NCPA - National Center for Policy Analysis

Opinion: Give "Dead-Broke Dads" A Break

February 22, 2002

The notion that "divorced or unmarried fathers make out like bandits, leaving women and children in the dust," is based on faulty research, says Cathy Young of Reason magazine.

In her 1985 book, "The Divorce Revolution," Lenore Weitzman claimed women's standard of living drops 73 percent after divorce, while men's rises 42 percent, based on a 1977 study. But that oft-quoted statistic was subsequently debunked.

  • In 1996 another scholar found a huge error in Weitzman's computations, although the revised data still yielded a 10 percent increase in men's living standards and a 27 percent decline in women's.
  • But since 1977, women's earnings have risen and child support collections have improved.
  • Thus, in his 1999 book "Divorced Dads: Shattering the Myths," Arizona State University researcher Sanford Braver found that among typical divorced couples with two children, both parents' living standards decline slightly.

In reality, most noncustodial fathers behind in their child support payments are unemployed or unskilled laborers. But as the government has ratcheted up child support enforcement, some impoverished fathers have been jailed.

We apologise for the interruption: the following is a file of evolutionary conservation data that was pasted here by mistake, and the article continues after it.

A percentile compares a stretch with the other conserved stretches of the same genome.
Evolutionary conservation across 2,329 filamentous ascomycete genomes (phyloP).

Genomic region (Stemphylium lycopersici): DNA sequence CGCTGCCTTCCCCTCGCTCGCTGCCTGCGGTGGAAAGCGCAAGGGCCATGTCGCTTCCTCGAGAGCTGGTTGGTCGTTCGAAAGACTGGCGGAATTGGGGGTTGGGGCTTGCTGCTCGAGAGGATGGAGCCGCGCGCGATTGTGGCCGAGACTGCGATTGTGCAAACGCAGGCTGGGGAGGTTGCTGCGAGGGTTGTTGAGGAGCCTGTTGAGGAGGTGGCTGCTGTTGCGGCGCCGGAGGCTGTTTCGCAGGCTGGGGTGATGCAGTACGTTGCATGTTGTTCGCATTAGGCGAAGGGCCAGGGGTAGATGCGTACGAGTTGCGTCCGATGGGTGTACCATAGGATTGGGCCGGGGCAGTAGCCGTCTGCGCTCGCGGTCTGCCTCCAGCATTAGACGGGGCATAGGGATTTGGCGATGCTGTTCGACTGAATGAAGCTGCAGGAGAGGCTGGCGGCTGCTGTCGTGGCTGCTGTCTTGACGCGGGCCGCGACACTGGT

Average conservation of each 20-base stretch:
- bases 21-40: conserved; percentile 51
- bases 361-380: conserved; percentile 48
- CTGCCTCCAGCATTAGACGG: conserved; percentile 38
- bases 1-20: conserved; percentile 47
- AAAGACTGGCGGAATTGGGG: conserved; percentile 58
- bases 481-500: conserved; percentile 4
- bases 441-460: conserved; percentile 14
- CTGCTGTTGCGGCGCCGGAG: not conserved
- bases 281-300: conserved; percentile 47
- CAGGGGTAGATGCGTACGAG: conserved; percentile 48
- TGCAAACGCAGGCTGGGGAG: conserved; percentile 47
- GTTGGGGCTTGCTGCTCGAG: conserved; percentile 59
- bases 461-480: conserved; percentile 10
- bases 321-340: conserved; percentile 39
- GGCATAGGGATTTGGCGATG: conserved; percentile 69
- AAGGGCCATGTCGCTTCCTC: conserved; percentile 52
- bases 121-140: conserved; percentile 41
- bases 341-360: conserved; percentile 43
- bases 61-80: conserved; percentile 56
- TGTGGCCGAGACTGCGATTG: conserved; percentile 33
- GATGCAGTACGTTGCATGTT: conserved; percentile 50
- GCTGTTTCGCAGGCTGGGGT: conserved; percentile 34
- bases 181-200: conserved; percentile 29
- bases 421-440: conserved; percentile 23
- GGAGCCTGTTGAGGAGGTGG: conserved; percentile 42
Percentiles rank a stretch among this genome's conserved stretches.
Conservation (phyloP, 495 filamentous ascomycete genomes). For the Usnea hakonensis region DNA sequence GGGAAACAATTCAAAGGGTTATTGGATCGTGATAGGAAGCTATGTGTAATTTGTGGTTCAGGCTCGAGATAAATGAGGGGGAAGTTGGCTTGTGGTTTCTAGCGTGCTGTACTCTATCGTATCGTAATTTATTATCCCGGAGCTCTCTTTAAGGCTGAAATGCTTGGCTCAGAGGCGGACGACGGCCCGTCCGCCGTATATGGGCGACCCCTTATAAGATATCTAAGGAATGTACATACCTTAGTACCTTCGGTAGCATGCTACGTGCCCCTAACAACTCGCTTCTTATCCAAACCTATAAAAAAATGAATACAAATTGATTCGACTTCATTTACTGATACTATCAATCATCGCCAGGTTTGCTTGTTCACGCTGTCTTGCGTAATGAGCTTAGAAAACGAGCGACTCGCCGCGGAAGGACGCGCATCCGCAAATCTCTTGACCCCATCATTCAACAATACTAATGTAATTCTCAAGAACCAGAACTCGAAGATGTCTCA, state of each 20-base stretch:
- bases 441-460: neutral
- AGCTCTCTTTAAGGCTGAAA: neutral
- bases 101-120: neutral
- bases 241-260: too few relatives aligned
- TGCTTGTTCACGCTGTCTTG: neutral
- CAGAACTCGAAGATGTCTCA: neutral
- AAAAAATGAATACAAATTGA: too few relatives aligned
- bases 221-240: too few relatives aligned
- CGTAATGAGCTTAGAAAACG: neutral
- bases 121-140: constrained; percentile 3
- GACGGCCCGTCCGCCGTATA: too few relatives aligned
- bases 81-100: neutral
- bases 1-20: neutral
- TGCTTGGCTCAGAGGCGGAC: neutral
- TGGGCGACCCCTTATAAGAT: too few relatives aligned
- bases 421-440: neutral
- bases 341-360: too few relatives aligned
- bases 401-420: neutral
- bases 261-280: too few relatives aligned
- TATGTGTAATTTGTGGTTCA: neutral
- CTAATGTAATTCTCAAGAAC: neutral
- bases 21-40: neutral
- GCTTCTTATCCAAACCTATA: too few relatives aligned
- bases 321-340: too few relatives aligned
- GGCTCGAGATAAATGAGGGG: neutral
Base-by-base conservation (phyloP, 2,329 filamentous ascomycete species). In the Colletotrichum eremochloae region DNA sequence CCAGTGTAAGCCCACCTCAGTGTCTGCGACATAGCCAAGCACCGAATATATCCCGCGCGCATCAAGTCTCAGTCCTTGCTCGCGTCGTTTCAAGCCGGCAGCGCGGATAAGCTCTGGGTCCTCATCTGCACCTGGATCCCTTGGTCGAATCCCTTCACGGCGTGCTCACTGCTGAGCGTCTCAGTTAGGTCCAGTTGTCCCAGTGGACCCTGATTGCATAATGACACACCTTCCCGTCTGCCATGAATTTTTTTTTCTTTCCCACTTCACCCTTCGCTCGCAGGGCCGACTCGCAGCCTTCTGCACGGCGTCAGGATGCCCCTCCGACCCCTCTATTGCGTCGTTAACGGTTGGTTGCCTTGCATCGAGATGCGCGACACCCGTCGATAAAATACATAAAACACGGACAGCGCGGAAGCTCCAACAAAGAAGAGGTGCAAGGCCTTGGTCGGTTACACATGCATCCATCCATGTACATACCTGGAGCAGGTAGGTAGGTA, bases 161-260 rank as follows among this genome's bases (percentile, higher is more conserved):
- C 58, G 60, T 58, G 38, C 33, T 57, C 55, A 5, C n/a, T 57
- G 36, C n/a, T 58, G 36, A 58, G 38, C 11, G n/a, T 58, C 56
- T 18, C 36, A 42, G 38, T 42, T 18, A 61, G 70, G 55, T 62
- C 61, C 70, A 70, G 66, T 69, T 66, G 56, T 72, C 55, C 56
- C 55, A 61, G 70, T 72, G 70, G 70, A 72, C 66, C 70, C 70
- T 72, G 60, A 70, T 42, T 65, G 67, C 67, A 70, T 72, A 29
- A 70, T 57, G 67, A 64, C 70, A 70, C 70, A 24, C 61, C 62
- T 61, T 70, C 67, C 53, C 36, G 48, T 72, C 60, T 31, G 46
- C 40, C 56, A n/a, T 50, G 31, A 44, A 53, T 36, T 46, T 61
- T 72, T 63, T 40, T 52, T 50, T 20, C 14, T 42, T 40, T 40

• One study found that among fathers with no employment problems, 5 percent paid nothing and 81 percent paid in full; among seasonal or sometime unemployed workers, 45 percent paid in full and over a third paid nothing.
  • Urban Institute scholar Elaine Sorensen has reported that only 4 percent of fathers are able to get a judge to reduce their child support payments when their earnings drop by more than 15 percent, and when they do, it takes up to six months -- while arrearages mount.

President Bush wants payments by noncustodial fathers whose children are on welfare to go directly to the family rather than a government bureaucracy, believing the arrangement will help involve fathers in their children's lives.

Source: Cathy Young (Reason magazine), "New look at 'deadbeat dads,'" Boston Globe, February 11, 2002.


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